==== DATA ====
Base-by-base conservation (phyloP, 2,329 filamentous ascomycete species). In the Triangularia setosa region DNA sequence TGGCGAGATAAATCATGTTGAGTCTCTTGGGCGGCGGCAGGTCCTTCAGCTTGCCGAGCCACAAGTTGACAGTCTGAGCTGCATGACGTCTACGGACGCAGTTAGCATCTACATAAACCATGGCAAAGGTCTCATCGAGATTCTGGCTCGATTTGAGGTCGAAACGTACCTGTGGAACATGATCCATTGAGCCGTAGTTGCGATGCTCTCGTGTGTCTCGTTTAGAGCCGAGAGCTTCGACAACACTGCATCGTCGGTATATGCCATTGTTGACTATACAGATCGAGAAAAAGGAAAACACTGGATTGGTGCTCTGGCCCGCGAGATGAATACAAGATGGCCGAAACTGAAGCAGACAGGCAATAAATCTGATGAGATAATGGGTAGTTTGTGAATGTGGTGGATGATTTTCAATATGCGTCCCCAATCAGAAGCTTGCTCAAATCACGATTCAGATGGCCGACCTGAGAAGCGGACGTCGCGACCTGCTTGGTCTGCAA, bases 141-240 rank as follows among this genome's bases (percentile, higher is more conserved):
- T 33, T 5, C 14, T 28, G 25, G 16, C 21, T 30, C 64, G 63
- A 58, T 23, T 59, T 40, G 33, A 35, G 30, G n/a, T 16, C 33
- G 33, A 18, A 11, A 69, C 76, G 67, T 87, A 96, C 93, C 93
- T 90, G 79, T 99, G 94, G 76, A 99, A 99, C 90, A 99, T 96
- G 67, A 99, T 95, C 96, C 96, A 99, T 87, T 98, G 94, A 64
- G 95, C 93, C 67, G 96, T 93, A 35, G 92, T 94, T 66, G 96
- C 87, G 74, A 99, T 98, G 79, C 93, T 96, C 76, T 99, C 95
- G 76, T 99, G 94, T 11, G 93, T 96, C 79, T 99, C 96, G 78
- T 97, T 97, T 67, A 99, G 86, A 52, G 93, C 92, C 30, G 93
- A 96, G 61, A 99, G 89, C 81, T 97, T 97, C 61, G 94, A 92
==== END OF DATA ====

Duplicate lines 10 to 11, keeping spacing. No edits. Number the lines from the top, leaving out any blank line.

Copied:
- T 97, T 97, T 67, A 99, G 86, A 52, G 93, C 92, C 30, G 93
- A 96, G 61, A 99, G 89, C 81, T 97, T 97, C 61, G 94, A 92